Recent reports have suggested e-cigarettes are safer than smoking traditional cigarettes, but new research from Harvard University suggests that may not be the case.

Dr. Joseph Allen led a research team at the Harvard T.H. Chan School of Public Health, testing 51 types of flavored e-cigarettes and liquids.

Some of the popular flavors, include Double Apple Hookah, Tutti Frutti, and Alien Blood.

The research found many of the flavoring liquids contain chemicals that are potentially very harmful. The most common found was diacetyl, which has been blamed for causing a condition known as "popcorn lung" in workers at microwave popcorn factories.

"We know that exposure to these flavoring chemicals has been associated with these really severe and irreversible lung disease," Allen said.

Diacetyl was found above the lab limit in 39 of the 51 flavors tested. Overall, at least one flavoring chemical was found in 47 of the 51 tested.

Other chemicals found include 2,3-pentanedione, which has caused lung and brain damage in rats, and acetoin. Acetoin has also been linked with "popcorn lung."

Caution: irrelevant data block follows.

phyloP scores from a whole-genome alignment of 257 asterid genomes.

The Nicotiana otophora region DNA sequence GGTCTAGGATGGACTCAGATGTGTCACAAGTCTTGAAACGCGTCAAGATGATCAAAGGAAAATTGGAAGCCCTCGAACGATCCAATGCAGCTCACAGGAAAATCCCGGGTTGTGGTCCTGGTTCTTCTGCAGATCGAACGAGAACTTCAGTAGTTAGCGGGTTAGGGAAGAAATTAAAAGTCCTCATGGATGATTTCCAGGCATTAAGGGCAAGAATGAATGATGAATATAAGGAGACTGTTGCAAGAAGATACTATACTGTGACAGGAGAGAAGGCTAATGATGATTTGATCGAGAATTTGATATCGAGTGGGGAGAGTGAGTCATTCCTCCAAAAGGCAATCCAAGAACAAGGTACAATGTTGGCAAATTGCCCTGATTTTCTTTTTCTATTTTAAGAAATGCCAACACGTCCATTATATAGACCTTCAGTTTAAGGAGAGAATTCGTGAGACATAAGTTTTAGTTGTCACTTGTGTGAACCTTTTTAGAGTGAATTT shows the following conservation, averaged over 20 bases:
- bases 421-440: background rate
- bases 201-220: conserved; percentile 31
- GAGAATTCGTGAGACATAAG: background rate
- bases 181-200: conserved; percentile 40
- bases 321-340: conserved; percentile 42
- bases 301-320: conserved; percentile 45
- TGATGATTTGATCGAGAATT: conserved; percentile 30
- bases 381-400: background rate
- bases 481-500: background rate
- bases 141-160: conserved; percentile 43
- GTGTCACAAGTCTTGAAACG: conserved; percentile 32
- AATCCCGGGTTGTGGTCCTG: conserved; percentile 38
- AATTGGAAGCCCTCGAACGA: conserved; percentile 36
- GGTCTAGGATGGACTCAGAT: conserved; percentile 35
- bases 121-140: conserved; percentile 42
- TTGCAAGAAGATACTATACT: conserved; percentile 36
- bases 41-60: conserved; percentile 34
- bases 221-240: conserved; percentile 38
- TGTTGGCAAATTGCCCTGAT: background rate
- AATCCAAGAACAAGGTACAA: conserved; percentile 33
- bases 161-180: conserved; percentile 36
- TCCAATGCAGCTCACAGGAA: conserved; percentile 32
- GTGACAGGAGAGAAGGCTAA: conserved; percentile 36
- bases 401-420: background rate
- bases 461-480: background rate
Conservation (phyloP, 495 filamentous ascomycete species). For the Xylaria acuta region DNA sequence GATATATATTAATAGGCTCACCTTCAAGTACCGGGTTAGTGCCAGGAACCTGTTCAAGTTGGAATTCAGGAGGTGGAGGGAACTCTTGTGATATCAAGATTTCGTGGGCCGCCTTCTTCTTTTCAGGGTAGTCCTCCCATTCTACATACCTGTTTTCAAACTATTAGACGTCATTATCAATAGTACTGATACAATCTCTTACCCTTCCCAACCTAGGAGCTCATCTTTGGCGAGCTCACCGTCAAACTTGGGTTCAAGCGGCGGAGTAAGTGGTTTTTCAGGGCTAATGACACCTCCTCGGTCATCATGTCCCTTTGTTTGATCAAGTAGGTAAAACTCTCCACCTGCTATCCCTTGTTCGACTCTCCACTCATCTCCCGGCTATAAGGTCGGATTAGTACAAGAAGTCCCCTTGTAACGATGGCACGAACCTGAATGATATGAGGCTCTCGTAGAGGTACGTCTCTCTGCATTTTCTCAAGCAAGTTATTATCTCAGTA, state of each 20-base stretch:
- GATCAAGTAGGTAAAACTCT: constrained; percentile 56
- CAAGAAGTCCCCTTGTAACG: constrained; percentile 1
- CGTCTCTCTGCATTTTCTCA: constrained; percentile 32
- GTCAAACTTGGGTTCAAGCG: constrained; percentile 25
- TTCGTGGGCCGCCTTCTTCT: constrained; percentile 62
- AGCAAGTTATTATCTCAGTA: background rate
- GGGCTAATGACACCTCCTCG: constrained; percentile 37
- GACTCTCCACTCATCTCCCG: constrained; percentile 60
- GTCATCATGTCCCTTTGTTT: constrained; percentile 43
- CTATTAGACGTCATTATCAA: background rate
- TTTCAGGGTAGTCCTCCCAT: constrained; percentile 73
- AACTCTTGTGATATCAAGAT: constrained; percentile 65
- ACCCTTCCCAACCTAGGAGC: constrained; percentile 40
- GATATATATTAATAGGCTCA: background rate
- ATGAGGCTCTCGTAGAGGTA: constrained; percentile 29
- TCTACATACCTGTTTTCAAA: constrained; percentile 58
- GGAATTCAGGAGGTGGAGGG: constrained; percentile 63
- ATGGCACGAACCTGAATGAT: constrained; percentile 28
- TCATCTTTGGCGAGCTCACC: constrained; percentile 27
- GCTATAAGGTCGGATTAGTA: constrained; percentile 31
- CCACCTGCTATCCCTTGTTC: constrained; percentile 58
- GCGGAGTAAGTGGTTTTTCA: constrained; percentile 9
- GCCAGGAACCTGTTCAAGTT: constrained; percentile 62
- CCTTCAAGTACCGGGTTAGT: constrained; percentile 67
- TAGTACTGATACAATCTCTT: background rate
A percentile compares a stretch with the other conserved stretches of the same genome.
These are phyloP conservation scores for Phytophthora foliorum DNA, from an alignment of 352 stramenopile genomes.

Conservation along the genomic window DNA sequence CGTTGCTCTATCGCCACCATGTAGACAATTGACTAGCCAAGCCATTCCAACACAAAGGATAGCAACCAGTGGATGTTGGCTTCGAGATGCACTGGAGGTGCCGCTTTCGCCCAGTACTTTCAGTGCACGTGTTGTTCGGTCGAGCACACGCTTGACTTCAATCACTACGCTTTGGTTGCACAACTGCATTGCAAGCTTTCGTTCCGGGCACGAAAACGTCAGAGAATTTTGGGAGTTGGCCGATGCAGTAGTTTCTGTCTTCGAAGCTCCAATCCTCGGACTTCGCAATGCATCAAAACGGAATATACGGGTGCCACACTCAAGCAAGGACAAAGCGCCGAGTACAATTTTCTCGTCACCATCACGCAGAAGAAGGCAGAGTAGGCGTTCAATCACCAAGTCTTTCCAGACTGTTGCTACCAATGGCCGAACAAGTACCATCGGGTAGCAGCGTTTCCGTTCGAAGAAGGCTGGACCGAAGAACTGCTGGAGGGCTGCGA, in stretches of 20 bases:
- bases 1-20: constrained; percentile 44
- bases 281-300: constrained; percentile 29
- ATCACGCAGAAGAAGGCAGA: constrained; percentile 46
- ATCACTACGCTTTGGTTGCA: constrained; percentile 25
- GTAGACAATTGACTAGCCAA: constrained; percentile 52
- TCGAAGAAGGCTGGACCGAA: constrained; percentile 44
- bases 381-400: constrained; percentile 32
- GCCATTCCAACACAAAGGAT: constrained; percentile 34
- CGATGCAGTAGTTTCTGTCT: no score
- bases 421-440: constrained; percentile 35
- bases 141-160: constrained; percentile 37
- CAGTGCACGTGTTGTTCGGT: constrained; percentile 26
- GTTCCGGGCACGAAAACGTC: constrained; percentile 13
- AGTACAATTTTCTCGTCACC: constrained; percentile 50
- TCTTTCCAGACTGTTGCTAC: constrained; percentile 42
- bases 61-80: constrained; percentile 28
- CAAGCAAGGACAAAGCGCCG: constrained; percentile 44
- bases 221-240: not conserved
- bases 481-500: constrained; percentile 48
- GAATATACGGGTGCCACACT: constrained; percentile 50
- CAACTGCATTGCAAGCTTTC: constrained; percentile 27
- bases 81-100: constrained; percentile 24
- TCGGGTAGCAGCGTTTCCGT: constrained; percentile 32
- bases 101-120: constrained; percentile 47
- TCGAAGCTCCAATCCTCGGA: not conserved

Allen said one of the major issues surrounding e-cigarettes is that they are very new, so there is still so much to be learned about their effects both short-term and long-term.

"We know very little about these chemicals and what are safe levels, if there are safe levels at all for these flavoring chemicals," Allen said. "Yet we have widespread exposure."

E-cigarette use has skyrocketed over the last few years with an estimated one-in-ten Americans now regularly vaping.

Allen concludes that more research still needs to be done to determine the how much of the toxins are contained in the e-cigarette oil, and how much people need to inhale to put themselves at risk.

But, the new research does serve as a new caution for vaping, which has been looked at as a safe alternative to smoking.